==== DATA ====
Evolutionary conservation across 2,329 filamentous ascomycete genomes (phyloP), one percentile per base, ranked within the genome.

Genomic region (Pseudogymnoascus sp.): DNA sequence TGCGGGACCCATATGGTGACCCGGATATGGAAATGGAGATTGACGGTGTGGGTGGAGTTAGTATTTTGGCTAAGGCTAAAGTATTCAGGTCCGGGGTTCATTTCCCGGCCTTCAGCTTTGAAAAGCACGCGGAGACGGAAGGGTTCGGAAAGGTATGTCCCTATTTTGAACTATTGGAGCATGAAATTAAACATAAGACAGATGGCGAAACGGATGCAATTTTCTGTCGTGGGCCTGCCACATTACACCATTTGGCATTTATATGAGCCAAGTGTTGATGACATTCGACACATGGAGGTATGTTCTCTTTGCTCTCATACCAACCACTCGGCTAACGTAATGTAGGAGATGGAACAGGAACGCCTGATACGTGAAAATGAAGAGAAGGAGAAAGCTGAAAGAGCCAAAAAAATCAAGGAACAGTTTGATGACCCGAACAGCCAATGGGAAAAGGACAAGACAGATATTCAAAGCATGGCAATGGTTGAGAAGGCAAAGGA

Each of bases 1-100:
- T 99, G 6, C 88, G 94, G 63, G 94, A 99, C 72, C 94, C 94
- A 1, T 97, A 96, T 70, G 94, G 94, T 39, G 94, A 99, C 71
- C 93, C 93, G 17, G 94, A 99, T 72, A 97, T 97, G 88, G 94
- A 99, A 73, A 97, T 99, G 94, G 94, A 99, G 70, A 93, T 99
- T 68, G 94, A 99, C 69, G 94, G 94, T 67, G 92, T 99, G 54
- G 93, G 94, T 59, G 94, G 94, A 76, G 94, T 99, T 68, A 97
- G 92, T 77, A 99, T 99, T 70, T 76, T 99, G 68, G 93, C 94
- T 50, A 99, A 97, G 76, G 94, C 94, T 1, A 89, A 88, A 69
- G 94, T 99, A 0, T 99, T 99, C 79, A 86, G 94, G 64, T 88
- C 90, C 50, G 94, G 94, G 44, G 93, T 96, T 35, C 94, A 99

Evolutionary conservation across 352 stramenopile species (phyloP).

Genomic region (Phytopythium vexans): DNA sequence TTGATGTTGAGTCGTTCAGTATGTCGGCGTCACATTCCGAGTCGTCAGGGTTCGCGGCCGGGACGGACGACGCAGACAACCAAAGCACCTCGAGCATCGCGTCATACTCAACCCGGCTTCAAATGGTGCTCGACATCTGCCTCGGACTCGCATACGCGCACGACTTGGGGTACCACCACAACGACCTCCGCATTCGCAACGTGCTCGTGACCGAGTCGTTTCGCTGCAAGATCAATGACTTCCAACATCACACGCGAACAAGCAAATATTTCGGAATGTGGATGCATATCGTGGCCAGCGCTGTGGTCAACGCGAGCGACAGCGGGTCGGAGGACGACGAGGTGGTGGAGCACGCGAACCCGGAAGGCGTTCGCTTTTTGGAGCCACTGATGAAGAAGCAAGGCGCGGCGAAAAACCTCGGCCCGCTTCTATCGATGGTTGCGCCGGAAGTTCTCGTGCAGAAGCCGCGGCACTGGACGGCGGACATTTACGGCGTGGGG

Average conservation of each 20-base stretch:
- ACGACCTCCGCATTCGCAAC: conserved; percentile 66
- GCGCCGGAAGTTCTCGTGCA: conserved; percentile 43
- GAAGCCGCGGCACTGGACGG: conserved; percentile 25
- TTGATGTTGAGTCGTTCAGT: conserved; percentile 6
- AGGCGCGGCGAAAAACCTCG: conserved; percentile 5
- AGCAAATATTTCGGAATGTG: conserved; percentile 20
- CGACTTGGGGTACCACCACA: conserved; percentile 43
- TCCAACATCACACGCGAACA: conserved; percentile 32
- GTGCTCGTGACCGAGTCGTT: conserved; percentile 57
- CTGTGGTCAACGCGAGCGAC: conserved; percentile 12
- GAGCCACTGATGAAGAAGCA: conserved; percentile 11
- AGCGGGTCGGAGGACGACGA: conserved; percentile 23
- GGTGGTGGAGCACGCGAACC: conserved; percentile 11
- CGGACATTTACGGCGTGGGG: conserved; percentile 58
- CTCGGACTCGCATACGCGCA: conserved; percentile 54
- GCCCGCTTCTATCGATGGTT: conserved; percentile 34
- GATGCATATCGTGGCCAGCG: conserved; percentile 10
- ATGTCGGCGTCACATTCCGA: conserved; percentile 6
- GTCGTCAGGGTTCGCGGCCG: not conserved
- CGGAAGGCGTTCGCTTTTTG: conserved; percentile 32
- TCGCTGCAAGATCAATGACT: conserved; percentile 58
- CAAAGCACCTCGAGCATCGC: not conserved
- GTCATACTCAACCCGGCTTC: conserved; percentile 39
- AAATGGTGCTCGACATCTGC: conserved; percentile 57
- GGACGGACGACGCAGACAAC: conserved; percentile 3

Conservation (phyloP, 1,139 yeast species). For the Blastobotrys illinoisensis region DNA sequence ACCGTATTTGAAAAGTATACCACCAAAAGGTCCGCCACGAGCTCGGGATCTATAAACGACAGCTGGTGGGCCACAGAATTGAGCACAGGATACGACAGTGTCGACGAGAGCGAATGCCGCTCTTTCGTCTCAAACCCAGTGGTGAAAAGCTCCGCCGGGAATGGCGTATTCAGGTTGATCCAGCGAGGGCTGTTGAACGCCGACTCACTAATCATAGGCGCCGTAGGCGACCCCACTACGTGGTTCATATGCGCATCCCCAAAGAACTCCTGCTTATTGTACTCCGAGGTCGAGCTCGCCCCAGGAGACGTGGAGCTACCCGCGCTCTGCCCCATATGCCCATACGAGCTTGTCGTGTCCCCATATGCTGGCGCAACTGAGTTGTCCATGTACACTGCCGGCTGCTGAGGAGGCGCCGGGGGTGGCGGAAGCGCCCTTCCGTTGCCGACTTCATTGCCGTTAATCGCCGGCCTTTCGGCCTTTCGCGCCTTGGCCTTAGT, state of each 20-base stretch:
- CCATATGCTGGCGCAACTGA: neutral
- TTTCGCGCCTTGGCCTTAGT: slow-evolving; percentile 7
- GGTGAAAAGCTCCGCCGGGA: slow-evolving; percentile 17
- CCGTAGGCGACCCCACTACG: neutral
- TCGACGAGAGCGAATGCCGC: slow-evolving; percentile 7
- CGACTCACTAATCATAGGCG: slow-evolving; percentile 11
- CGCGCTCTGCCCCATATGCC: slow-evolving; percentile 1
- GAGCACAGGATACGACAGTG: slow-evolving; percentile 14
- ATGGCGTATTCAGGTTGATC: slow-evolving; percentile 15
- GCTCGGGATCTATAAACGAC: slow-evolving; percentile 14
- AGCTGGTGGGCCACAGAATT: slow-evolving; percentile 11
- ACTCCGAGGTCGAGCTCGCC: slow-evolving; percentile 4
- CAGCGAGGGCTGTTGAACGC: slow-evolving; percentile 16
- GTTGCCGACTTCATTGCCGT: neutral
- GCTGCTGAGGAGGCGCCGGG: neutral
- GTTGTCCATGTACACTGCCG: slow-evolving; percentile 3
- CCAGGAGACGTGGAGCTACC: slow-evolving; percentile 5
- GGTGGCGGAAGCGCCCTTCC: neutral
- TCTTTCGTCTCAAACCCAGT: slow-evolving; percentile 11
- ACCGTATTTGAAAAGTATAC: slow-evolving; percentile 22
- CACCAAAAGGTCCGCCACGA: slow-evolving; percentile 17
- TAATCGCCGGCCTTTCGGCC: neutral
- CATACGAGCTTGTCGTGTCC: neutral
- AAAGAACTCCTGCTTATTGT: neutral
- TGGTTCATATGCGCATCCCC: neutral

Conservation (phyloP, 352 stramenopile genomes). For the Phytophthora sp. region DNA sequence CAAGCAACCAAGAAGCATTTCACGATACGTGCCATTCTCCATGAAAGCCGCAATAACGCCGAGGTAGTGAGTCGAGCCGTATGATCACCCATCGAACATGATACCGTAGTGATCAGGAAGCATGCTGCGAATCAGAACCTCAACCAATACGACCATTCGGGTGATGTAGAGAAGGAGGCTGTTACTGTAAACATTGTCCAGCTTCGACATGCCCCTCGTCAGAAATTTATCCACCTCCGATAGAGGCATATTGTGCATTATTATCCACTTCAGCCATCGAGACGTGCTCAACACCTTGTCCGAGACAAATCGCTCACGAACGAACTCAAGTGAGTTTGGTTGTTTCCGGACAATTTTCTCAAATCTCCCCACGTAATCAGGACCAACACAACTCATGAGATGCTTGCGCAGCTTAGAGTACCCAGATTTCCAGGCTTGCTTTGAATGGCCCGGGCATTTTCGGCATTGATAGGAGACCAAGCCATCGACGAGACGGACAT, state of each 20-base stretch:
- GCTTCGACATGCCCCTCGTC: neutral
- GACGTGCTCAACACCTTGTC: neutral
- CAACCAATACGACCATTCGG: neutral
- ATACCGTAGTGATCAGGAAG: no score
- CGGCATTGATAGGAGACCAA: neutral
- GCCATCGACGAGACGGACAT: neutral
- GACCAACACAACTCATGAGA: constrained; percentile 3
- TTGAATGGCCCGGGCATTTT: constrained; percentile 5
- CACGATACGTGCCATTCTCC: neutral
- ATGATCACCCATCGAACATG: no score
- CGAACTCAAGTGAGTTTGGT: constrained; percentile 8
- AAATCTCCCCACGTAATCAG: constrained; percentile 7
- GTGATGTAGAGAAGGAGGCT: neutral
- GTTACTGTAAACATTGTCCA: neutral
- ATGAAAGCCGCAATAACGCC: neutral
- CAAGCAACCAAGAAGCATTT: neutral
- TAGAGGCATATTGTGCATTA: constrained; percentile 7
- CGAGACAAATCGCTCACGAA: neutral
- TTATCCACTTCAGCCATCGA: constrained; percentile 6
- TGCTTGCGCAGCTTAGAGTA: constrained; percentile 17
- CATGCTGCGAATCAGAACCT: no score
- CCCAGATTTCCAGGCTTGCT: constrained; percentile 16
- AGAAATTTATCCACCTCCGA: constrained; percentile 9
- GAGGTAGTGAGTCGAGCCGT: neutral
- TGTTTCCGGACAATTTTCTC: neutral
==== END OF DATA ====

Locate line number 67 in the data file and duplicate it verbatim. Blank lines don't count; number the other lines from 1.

- TGGTTCATATGCGCATCCCC: neutral